Gravitational Pull

cabins 2

Hampton University’s second year architecture students are learning about gravitational forces and lateral loads by designing post and beam structures using a simple kit of parts (and adhering to a lot of fairly complicated rules).

The intention of the assignment is for students to learn about cantilevering, stacking, and hinging.  They also have to respond to environmental factors and work together in groups to enhance the site design concept developed by another student in the studio.  You can see one of the site design models in the photos below.  The cardboard frames you see represent the structural systems of small cabins that nestle into the site design.

I’ve asked them to build the structures at such a large scale (1″=1′) so they can really get the feel of what the various structural components are capable of doing.  Once they achieve suitable concepts, they will model their frames in wood.

Fingers cross that that will happen by Wednesday!  Thanksgiving is just around the corner… only three weeks of classes left to go this semester… so much to learn, so little time.  They still have to have the interior space, design building skins, and illustrate their designs with diagrams and measured drawings.  All that, in addition to completing their Physics, Architectural Representation, Architecture History, and Architectural Ecology course work.  Whew!

Student-Centered and Urban: Architectural Education at IST

The second stop of my Fulbright Inter-Country Lecturing visit was to the Instituto Superior Técnico (IST). One of the organizers of the day, José Figueiredo, explained to me that IST “is the biggest and oldest engineering school in Portugal.”

Professor Teresa Heitor lined up all kinds of fascinating events for me.  The 60 first year architecture students presented their work to me (in English!).  Then, they came along as their professors gave me a tour of all the architecture studios.  We got a glimpse of what these particular students will encounter in the coming years, as they progress through the five-year architecture program at IST.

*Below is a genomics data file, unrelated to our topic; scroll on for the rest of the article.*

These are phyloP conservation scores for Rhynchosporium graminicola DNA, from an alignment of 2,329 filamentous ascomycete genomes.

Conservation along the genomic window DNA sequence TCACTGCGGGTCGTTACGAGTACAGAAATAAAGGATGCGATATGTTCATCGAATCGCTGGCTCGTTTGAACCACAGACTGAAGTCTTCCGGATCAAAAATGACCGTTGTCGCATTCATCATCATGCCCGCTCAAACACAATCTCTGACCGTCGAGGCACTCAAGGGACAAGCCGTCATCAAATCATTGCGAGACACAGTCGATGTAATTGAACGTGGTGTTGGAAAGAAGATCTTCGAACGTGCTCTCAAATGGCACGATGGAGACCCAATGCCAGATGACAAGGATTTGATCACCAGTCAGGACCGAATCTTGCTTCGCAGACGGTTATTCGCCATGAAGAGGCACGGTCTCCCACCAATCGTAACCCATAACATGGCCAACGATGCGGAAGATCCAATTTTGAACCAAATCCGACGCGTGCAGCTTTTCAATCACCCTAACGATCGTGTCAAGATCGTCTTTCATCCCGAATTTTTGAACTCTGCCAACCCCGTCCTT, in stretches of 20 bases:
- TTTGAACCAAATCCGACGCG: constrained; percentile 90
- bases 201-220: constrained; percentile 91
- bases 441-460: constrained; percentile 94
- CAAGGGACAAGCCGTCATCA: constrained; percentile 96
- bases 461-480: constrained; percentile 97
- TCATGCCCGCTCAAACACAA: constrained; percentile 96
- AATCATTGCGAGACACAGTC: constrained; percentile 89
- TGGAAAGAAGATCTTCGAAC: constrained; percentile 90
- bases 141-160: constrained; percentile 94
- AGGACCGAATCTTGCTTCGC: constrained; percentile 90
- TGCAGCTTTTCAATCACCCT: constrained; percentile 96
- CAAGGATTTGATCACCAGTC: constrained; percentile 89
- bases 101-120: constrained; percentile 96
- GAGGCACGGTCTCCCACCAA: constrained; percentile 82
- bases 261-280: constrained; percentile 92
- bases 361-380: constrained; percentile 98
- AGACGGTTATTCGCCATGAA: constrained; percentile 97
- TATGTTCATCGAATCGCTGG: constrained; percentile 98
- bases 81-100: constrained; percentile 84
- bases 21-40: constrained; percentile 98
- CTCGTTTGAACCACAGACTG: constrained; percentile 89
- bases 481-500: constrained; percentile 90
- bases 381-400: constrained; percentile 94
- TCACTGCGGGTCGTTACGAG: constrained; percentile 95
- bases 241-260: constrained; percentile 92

Their architectural education will be structured very, very much like ours in the USA.

Their design assignments will be quite similar as well, although the projects students encounter here do tend to have more of an urban focus than most programs I’ve visited in the US.  (I serve on architectural accrediting teams and have visited many different schools in the US through conferences as well as accreditation visits.  I have to say, however, that my home institution–Hampton University–has done a noteworthy job over the past decade of integrating urbanism into the curriculum.  Of that, I have been proud.)

At IST, I was particularly impressed with what I learned from the first year professors.  They’re doing a great job overcoming what I see as a big weakness in architectural education today.  So many teachers around the globe focus on teaching students to make “signature buildings” and “modernist masterpieces” that other architects will love.

These teachers, instead, endeavor to draw out their students’ unique interests and abilities.  Unlike the many teachers who seemingly want to “wipe the slate clean”, these professors seek to help students draw from the wealth of experience and knowledge they bring to the first year design studio.